As your business starts to grow, so must your team.
However, it’s not as easy as merely hiring the first person who meets your criteria. There’s a fine balance when it comes to curating an employee base that suits your business. Hiring new members of the team can be a tad daunting at first, especially if you already have a tight-knit staff in place.
Ideally, you’d like to hit the ground running with your newest employee (or, indeed, employees), but you need to make sure that they are quick to learn the ropes and that they keep growing and learning after that. So, how can you make sure that your new recruit is up to speed and ready to take on their own unique set of tasks?
Well, there are actually a few tips that you can use to aid you in just this job. Take note of the following advice and you’re sure to get your team members working to the very best of their potential in no time at all.
1. Define and explain your company culture
You should never make the mistake of believing that one company runs like any other. Just because your new recruit has five years experience in a similar venture, that doesn’t necessarily mean that they will understand how your company works right away. Instead, you are going to need to guide them along the way here somewhat and ensure that they are fully prepared.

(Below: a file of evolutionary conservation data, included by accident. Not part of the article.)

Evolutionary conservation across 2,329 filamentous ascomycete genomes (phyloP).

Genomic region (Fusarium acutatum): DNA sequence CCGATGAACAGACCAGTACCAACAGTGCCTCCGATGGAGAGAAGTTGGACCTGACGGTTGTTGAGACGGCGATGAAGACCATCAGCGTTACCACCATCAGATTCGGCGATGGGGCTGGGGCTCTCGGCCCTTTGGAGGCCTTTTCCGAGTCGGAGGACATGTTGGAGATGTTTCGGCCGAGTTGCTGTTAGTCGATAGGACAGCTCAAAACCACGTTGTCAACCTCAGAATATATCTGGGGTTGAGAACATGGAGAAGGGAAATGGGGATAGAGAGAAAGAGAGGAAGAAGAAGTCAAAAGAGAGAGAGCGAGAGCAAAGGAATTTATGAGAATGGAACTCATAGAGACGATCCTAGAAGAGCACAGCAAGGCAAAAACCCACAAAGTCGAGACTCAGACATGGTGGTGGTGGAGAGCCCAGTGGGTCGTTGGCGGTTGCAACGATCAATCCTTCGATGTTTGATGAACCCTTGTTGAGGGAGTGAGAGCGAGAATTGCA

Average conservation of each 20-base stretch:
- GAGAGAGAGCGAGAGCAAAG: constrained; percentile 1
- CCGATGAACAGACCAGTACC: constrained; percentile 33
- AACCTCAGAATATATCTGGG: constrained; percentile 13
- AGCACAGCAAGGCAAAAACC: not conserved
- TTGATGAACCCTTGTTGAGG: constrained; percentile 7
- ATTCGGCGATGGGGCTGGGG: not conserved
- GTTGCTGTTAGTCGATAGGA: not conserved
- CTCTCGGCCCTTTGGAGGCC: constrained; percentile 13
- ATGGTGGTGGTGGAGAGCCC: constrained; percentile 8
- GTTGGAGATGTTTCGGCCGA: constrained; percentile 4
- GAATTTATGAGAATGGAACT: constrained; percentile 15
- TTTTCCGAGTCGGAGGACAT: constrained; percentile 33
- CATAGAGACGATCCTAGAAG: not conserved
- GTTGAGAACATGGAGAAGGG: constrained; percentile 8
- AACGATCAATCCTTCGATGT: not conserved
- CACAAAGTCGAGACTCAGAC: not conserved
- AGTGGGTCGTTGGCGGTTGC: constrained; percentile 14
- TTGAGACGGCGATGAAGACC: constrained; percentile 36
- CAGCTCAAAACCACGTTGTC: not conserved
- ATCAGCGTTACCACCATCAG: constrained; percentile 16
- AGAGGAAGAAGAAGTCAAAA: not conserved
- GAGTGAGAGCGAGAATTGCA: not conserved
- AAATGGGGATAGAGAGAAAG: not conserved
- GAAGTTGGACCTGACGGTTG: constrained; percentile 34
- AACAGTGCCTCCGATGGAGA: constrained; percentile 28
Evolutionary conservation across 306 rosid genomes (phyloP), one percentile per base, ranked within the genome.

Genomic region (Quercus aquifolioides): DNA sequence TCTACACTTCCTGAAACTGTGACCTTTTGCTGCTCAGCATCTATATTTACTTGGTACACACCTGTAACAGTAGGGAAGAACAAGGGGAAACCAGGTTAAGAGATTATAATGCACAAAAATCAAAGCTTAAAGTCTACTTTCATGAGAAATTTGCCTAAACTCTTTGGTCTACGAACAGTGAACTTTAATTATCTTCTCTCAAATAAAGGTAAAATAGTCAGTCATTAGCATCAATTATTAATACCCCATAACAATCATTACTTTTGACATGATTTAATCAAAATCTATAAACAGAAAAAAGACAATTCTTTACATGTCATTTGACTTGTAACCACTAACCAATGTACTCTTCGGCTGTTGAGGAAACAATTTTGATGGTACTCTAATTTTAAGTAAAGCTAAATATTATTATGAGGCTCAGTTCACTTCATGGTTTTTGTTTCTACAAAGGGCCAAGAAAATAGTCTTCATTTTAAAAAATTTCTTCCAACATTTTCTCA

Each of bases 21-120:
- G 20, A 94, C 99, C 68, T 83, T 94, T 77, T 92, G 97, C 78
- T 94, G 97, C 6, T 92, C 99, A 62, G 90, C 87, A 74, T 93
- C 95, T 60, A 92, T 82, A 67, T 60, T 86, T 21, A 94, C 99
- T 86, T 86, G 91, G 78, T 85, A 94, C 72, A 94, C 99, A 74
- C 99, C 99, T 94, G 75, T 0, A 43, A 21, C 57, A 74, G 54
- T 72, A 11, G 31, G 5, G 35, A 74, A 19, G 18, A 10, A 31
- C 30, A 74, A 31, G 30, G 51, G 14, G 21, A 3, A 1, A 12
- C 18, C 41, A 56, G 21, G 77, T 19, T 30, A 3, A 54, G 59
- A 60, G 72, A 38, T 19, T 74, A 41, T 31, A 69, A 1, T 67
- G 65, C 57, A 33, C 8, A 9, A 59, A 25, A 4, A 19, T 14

Believe it or not, your business has its own unique culture. That is; how the mechanics of the business work, what pace you tend to work at, how staff communicate, and what level of input you expect from each member. It may sound like a lot to take in, but much of this happens subconsciously on a day-to-day basis. Now, it’s time to convey how things run to your new staff member in an easy-to-understand manner.
During the hiring process, you should have already assessed how well you think that this employee will ‘fit in’ with your team. On their first day, make efforts to elaborate on this matter. Explain and affirm to them how their personality and skill set will work within the current workplace dynamic and be sure to show faith in them at this early stage.
2. Set goals, expectations, and timelines
Next, it’s time to talk about goals and expectations. You likely have an idea of what you expect of this employee in your mind already. You absolutely need to make sure that you articulate these goals to them as soon as possible. Let’s face it, the sooner your staff member knows what you want from them, the sooner they can get started on delivering.
This stage is not something that you should ever breeze over. Schedule a meeting with your recruit on their very first day. You should use the time to set KPIs or goals that are attainable. (Remember, this is a discussion, not a dictatorship. Ask your staff member what they think is achievable and use that as a starting point.)
When you have the goals in place, be certain to set some timelines. A target with no deadline is nothing more than a wish or a hop; it may never get done. You need to keep things tight and concise. Arrange a follow up meeting to check on the goals and then a final meeting to ensure that they have been met. This task will mean that your new employee understands what they are working toward and when they need to get there.
3. Create a business ‘cheat sheet’